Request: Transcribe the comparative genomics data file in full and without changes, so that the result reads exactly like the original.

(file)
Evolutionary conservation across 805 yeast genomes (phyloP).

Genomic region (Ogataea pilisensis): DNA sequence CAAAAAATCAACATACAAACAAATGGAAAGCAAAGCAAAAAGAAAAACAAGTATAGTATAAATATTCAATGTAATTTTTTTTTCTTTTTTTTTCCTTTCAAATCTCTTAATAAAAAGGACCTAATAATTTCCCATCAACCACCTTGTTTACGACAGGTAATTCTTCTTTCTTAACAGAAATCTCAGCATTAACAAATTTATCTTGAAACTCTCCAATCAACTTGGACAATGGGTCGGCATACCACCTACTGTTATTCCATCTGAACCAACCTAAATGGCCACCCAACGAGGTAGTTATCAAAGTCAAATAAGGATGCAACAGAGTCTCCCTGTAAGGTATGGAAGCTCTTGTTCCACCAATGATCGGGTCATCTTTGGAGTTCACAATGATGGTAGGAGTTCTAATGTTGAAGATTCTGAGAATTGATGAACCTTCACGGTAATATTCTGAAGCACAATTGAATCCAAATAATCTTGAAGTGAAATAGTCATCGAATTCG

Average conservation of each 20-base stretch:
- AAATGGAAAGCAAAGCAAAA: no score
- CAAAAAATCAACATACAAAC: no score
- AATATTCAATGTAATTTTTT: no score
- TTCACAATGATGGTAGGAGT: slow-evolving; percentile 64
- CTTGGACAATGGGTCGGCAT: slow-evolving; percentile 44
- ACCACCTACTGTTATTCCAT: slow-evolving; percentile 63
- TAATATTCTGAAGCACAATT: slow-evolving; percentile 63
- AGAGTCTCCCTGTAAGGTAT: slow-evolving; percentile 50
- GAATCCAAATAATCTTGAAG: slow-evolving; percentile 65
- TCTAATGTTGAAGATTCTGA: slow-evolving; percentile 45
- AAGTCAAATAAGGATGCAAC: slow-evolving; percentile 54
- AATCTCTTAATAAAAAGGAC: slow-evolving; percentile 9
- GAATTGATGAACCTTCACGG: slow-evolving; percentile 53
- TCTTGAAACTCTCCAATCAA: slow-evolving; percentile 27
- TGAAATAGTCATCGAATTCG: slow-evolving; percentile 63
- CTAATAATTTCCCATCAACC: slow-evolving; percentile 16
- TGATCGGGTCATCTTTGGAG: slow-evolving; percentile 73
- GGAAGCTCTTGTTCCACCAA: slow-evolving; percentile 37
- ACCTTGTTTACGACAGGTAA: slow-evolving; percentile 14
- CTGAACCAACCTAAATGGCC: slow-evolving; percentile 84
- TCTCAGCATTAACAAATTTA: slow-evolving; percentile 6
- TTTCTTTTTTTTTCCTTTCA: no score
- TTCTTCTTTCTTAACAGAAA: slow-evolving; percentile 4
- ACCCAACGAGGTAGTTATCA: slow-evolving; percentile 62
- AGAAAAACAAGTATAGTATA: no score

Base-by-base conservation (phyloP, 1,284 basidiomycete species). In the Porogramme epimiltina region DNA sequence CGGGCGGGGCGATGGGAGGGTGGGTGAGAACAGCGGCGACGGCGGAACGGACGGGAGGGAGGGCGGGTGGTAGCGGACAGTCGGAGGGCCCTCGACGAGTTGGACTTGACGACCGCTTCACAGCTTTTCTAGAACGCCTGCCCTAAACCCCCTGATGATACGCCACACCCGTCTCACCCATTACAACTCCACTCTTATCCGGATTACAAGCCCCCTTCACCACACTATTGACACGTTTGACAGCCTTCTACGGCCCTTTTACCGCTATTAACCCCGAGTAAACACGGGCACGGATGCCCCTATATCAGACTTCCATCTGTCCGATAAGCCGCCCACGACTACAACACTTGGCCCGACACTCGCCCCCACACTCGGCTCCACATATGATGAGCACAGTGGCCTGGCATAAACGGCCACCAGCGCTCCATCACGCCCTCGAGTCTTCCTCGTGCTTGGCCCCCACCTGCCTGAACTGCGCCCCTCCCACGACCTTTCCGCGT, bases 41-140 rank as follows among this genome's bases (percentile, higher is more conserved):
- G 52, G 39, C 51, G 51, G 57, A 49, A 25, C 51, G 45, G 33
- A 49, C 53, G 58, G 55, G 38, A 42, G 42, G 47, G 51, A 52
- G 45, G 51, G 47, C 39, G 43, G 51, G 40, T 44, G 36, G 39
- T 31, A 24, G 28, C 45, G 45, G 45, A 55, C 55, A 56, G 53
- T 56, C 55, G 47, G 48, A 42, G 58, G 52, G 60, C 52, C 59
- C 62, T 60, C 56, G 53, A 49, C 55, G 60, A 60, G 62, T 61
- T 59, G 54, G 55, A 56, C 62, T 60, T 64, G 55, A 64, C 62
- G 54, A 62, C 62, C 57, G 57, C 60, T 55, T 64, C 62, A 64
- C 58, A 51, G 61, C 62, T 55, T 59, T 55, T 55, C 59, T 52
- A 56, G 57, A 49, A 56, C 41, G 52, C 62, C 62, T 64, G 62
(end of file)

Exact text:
Evolutionary conservation across 805 yeast genomes (phyloP).

Genomic region (Ogataea pilisensis): DNA sequence CAAAAAATCAACATACAAACAAATGGAAAGCAAAGCAAAAAGAAAAACAAGTATAGTATAAATATTCAATGTAATTTTTTTTTCTTTTTTTTTCCTTTCAAATCTCTTAATAAAAAGGACCTAATAATTTCCCATCAACCACCTTGTTTACGACAGGTAATTCTTCTTTCTTAACAGAAATCTCAGCATTAACAAATTTATCTTGAAACTCTCCAATCAACTTGGACAATGGGTCGGCATACCACCTACTGTTATTCCATCTGAACCAACCTAAATGGCCACCCAACGAGGTAGTTATCAAAGTCAAATAAGGATGCAACAGAGTCTCCCTGTAAGGTATGGAAGCTCTTGTTCCACCAATGATCGGGTCATCTTTGGAGTTCACAATGATGGTAGGAGTTCTAATGTTGAAGATTCTGAGAATTGATGAACCTTCACGGTAATATTCTGAAGCACAATTGAATCCAAATAATCTTGAAGTGAAATAGTCATCGAATTCG

Average conservation of each 20-base stretch:
- AAATGGAAAGCAAAGCAAAA: no score
- CAAAAAATCAACATACAAAC: no score
- AATATTCAATGTAATTTTTT: no score
- TTCACAATGATGGTAGGAGT: slow-evolving; percentile 64
- CTTGGACAATGGGTCGGCAT: slow-evolving; percentile 44
- ACCACCTACTGTTATTCCAT: slow-evolving; percentile 63
- TAATATTCTGAAGCACAATT: slow-evolving; percentile 63
- AGAGTCTCCCTGTAAGGTAT: slow-evolving; percentile 50
- GAATCCAAATAATCTTGAAG: slow-evolving; percentile 65
- TCTAATGTTGAAGATTCTGA: slow-evolving; percentile 45
- AAGTCAAATAAGGATGCAAC: slow-evolving; percentile 54
- AATCTCTTAATAAAAAGGAC: slow-evolving; percentile 9
- GAATTGATGAACCTTCACGG: slow-evolving; percentile 53
- TCTTGAAACTCTCCAATCAA: slow-evolving; percentile 27
- TGAAATAGTCATCGAATTCG: slow-evolving; percentile 63
- CTAATAATTTCCCATCAACC: slow-evolving; percentile 16
- TGATCGGGTCATCTTTGGAG: slow-evolving; percentile 73
- GGAAGCTCTTGTTCCACCAA: slow-evolving; percentile 37
- ACCTTGTTTACGACAGGTAA: slow-evolving; percentile 14
- CTGAACCAACCTAAATGGCC: slow-evolving; percentile 84
- TCTCAGCATTAACAAATTTA: slow-evolving; percentile 6
- TTTCTTTTTTTTTCCTTTCA: no score
- TTCTTCTTTCTTAACAGAAA: slow-evolving; percentile 4
- ACCCAACGAGGTAGTTATCA: slow-evolving; percentile 62
- AGAAAAACAAGTATAGTATA: no score

Base-by-base conservation (phyloP, 1,284 basidiomycete species). In the Porogramme epimiltina region DNA sequence CGGGCGGGGCGATGGGAGGGTGGGTGAGAACAGCGGCGACGGCGGAACGGACGGGAGGGAGGGCGGGTGGTAGCGGACAGTCGGAGGGCCCTCGACGAGTTGGACTTGACGACCGCTTCACAGCTTTTCTAGAACGCCTGCCCTAAACCCCCTGATGATACGCCACACCCGTCTCACCCATTACAACTCCACTCTTATCCGGATTACAAGCCCCCTTCACCACACTATTGACACGTTTGACAGCCTTCTACGGCCCTTTTACCGCTATTAACCCCGAGTAAACACGGGCACGGATGCCCCTATATCAGACTTCCATCTGTCCGATAAGCCGCCCACGACTACAACACTTGGCCCGACACTCGCCCCCACACTCGGCTCCACATATGATGAGCACAGTGGCCTGGCATAAACGGCCACCAGCGCTCCATCACGCCCTCGAGTCTTCCTCGTGCTTGGCCCCCACCTGCCTGAACTGCGCCCCTCCCACGACCTTTCCGCGT, bases 41-140 rank as follows among this genome's bases (percentile, higher is more conserved):
- G 52, G 39, C 51, G 51, G 57, A 49, A 25, C 51, G 45, G 33
- A 49, C 53, G 58, G 55, G 38, A 42, G 42, G 47, G 51, A 52
- G 45, G 51, G 47, C 39, G 43, G 51, G 40, T 44, G 36, G 39
- T 31, A 24, G 28, C 45, G 45, G 45, A 55, C 55, A 56, G 53
- T 56, C 55, G 47, G 48, A 42, G 58, G 52, G 60, C 52, C 59
- C 62, T 60, C 56, G 53, A 49, C 55, G 60, A 60, G 62, T 61
- T 59, G 54, G 55, A 56, C 62, T 60, T 64, G 55, A 64, C 62
- G 54, A 62, C 62, C 57, G 57, C 60, T 55, T 64, C 62, A 64
- C 58, A 51, G 61, C 62, T 55, T 59, T 55, T 55, C 59, T 52
- A 56, G 57, A 49, A 56, C 41, G 52, C 62, C 62, T 64, G 62